I had to do a double take of the by-line of an unabashedly pro-capitalism op-ed (subscription required) in today’s Wall Street Journal. Yes, indeed, that was Sen. Chuck Schumer (D-NY) who co-authored a piece with New York City mayor Michael Bloomberg on the need to rethink stifling regulation of America’s financial services industries, and to consider tort reform.

Lamenting the relative decline of NYC as the world’s financial capital, Schumer and Bloomberg identify stifling regulation and frivolous law suits in the United States as major factors contributing to London’s and Hong Kong’s relative ascent as premiere locations for initial public offerings in recent years. Among the facts they cite is that in 2005, only one out of the top 24 IPO’s was registered in the United States, while four were registered in London. Moreover, “next year more money will be raised through IPOs in Hong Kong than in either London or New York.”

Schumer and Bloomberg cite regulatory costs that are 15 times higher in the United States than in Britain, an adversarial relationship between “tough cop” regulators and business in the United States, and the surging costs of securities-related class action suits as key factors driving business away from New York’s financial houses. The auditing expenses associated with the requirements of Sarbanes-Oxley are deemed to have grown “beyond anything Congress had anticipated.”

These are indeed serious problems, but it’s hard not to laugh about the irony. Schumer’s never met a regulation he didn’t like. He’s never been a friend of business. Of course he voted for Sarbanes-Oxley, along with all of his colleagues in the Senate, but he also led the charge against Kelloggs, General Mills, and the other cereal companies in the 1990s, when the price of Lucky Charms became unacceptably high to him. Just last summer, Schumer urged federal regulators to examine the behavior of oil companies to make sure they weren’t holding back production. And Schumer has been quick to ascend the podium to decry America’s growing trade deficit, urging, at times, government intervention to “correct” that growing problem.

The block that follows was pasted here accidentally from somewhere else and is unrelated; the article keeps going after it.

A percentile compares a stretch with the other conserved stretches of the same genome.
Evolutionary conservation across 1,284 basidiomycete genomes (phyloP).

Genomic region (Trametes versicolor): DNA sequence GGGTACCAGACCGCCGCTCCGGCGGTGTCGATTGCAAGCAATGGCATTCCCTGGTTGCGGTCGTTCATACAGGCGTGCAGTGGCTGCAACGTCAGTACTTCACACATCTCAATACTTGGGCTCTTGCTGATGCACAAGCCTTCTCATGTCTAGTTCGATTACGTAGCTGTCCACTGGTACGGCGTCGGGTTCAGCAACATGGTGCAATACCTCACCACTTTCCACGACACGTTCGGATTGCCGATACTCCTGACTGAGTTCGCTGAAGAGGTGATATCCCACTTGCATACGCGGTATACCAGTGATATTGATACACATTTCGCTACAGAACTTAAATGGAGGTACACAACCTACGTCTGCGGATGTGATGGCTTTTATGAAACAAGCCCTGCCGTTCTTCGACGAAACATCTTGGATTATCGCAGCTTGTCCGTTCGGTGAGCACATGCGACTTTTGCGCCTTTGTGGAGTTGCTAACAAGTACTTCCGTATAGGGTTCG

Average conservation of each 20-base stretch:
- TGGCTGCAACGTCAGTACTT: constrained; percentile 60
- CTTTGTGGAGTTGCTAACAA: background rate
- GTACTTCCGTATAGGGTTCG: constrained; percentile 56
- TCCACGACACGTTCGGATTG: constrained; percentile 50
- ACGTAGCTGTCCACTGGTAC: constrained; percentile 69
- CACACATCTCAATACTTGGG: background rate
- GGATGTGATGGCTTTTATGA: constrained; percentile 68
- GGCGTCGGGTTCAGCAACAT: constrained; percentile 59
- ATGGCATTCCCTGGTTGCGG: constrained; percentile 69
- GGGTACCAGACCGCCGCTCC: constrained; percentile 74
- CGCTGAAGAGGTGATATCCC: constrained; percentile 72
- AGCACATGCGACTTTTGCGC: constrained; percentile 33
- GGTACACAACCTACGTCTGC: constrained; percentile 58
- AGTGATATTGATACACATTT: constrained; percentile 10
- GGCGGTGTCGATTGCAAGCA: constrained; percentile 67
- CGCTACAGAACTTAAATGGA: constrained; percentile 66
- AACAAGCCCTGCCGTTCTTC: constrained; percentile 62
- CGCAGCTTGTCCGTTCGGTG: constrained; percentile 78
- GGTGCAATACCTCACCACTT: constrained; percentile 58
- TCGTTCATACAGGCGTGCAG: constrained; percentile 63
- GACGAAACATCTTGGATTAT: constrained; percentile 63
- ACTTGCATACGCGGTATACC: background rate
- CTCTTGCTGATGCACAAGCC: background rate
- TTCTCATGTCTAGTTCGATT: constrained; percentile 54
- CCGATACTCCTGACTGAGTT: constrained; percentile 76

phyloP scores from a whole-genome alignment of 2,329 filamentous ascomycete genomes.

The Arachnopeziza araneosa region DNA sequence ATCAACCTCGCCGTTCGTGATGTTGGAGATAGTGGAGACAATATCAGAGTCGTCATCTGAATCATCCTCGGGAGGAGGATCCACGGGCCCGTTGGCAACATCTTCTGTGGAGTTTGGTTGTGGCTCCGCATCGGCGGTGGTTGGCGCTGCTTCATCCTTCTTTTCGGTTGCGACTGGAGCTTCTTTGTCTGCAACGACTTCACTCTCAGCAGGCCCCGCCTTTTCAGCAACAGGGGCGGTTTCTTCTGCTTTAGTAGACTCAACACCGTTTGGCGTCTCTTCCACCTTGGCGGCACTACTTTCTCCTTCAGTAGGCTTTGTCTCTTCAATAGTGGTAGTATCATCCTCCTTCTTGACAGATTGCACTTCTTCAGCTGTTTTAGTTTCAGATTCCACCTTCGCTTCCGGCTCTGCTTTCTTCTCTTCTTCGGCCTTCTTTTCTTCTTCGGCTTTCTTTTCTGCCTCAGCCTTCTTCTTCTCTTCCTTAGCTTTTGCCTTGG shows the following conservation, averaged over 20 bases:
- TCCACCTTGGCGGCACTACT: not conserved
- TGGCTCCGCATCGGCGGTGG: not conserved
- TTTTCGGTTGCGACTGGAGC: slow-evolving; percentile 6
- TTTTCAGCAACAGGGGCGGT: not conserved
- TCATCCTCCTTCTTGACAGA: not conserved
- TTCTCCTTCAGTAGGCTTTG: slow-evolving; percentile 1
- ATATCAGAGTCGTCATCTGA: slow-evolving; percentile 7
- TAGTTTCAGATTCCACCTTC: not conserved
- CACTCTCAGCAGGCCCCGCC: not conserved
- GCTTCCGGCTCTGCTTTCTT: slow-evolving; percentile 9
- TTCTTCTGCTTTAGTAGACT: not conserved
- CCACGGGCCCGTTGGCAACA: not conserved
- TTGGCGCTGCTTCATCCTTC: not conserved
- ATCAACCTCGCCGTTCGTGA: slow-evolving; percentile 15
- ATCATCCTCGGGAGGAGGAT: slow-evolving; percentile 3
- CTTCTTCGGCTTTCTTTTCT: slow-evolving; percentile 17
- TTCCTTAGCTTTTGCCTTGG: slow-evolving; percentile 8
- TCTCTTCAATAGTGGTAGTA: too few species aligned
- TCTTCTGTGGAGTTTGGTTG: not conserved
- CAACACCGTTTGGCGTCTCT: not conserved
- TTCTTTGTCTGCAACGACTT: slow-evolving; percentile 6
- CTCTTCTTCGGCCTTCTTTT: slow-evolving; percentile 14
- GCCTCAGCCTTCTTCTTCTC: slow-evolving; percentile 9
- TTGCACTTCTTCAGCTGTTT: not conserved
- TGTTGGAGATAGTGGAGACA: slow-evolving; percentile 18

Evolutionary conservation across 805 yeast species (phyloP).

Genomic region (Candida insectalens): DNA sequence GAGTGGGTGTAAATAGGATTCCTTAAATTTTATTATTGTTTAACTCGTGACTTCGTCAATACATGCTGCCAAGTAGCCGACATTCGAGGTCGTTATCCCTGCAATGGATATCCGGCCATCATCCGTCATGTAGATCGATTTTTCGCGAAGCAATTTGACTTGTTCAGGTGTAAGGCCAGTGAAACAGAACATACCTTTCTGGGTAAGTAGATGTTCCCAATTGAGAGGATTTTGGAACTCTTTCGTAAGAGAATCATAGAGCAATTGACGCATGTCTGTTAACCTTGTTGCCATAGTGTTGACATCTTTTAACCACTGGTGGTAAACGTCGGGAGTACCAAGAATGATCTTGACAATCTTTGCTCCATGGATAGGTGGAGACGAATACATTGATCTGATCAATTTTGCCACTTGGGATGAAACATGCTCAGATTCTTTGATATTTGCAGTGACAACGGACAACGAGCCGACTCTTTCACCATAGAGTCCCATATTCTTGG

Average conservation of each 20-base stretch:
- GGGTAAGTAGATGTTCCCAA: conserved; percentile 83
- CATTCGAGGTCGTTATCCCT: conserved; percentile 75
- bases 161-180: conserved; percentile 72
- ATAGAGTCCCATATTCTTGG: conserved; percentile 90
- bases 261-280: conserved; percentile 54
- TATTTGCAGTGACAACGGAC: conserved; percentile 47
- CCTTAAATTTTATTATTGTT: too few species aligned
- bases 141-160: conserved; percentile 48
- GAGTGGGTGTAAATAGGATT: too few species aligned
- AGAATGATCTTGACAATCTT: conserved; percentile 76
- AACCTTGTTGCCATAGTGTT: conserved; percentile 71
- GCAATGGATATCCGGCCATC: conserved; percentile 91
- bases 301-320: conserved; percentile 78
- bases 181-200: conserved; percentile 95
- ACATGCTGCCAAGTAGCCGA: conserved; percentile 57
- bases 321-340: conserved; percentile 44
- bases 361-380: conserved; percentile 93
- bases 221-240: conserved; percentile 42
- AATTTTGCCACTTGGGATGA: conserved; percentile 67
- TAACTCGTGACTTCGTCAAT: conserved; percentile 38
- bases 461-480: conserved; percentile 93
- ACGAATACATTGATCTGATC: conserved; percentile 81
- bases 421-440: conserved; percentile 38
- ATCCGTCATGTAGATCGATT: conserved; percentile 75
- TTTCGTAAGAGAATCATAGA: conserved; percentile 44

That Schumer is suddenly opposed to stifling regulation and is saying things that are sure to upset the trial lawyers is welcome news. But it is likely just a fleeting flirtation with enlightenment. Let’s see what happens when someone points out to the Senator that New York’s capacity to attract IPOs, and the foreign investment that follows, is more a cause of the U.S. trade deficit than any “unfair trade” practices he assails. Which cause will he champion then?

The Upside of Nature’s Wrath

Fourteen months after Katrina devastated large swaths of the Gulf Coast, the Commerce Department has finally gotten around to promulgating new regulations that could relax antidumping and countervailing duty restrictions for a temporary period after the next national emergency.

In the weeks following Katrina, some observers (including this one) pointed to the absurdity of maintaining restrictions on foreign cement, lumber, and steel when the costs of those crucial building materials comprised a substantial chunk of the projected reconstruction bill.  Of course, trade restrictions raise the cost of production to U.S. businesses and the cost of living for U.S. citizens everyday.  But the effects of the hurricane provided an extreme example of the lunacy of trade restrictions, which is what was necessary to get the Commerce Department to acknowledge that its protectionist trade policies carry real costs.

The scope of circumstances that will trigger temporary lifting of trade remedy restraints prospectively is a bit unclear, but it requires the president to authorize Commerce “to permit the importation of supplies for use in ‘emergency relief work’ free of antidumping and countervailing duties.”  Considering that emergencies are typically met with a costly (and often mismanaged) federal response, a regulation that actually mandates loosening the federal noose is welcome news indeed.

Now, all we need is a president who will consider it “emergency relief work” to educate policymakers about the predictable impact of constrained supply on price.